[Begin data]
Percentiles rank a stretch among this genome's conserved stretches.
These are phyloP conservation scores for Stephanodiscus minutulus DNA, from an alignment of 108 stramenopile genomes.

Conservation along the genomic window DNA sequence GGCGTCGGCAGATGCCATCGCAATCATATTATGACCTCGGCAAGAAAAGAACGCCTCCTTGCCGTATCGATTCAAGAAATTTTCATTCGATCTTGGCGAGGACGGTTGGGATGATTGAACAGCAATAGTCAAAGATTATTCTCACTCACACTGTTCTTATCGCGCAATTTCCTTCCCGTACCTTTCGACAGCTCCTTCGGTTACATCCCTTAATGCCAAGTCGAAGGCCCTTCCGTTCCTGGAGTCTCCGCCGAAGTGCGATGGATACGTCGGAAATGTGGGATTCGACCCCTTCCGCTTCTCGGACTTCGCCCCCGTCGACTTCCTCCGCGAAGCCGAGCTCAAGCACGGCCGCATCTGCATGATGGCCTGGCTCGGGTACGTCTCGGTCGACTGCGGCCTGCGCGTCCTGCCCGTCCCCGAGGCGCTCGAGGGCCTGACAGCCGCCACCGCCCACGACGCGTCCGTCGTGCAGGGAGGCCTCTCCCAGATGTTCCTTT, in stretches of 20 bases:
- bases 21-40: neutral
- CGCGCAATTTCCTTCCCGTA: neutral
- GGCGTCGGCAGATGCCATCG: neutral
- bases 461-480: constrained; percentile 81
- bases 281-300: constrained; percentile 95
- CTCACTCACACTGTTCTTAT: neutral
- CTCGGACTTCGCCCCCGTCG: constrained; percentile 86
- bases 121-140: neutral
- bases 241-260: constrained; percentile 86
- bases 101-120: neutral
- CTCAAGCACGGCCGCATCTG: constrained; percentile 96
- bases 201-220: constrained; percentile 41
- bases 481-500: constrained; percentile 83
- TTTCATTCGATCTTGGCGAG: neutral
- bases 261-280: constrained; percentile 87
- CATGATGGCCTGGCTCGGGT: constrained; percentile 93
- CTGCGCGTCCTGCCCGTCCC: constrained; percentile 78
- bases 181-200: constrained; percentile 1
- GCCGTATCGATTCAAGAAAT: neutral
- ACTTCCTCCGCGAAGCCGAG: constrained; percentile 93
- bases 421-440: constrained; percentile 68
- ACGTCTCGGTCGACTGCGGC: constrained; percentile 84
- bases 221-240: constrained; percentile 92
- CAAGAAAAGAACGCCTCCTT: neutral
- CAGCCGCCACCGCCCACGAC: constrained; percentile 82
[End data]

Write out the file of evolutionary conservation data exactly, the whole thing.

Percentiles rank a stretch among this genome's conserved stretches.
These are phyloP conservation scores for Stephanodiscus minutulus DNA, from an alignment of 108 stramenopile genomes.

Conservation along the genomic window DNA sequence GGCGTCGGCAGATGCCATCGCAATCATATTATGACCTCGGCAAGAAAAGAACGCCTCCTTGCCGTATCGATTCAAGAAATTTTCATTCGATCTTGGCGAGGACGGTTGGGATGATTGAACAGCAATAGTCAAAGATTATTCTCACTCACACTGTTCTTATCGCGCAATTTCCTTCCCGTACCTTTCGACAGCTCCTTCGGTTACATCCCTTAATGCCAAGTCGAAGGCCCTTCCGTTCCTGGAGTCTCCGCCGAAGTGCGATGGATACGTCGGAAATGTGGGATTCGACCCCTTCCGCTTCTCGGACTTCGCCCCCGTCGACTTCCTCCGCGAAGCCGAGCTCAAGCACGGCCGCATCTGCATGATGGCCTGGCTCGGGTACGTCTCGGTCGACTGCGGCCTGCGCGTCCTGCCCGTCCCCGAGGCGCTCGAGGGCCTGACAGCCGCCACCGCCCACGACGCGTCCGTCGTGCAGGGAGGCCTCTCCCAGATGTTCCTTT, in stretches of 20 bases:
- bases 21-40: neutral
- CGCGCAATTTCCTTCCCGTA: neutral
- GGCGTCGGCAGATGCCATCG: neutral
- bases 461-480: constrained; percentile 81
- bases 281-300: constrained; percentile 95
- CTCACTCACACTGTTCTTAT: neutral
- CTCGGACTTCGCCCCCGTCG: constrained; percentile 86
- bases 121-140: neutral
- bases 241-260: constrained; percentile 86
- bases 101-120: neutral
- CTCAAGCACGGCCGCATCTG: constrained; percentile 96
- bases 201-220: constrained; percentile 41
- bases 481-500: constrained; percentile 83
- TTTCATTCGATCTTGGCGAG: neutral
- bases 261-280: constrained; percentile 87
- CATGATGGCCTGGCTCGGGT: constrained; percentile 93
- CTGCGCGTCCTGCCCGTCCC: constrained; percentile 78
- bases 181-200: constrained; percentile 1
- GCCGTATCGATTCAAGAAAT: neutral
- ACTTCCTCCGCGAAGCCGAG: constrained; percentile 93
- bases 421-440: constrained; percentile 68
- ACGTCTCGGTCGACTGCGGC: constrained; percentile 84
- bases 221-240: constrained; percentile 92
- CAAGAAAAGAACGCCTCCTT: neutral
- CAGCCGCCACCGCCCACGAC: constrained; percentile 82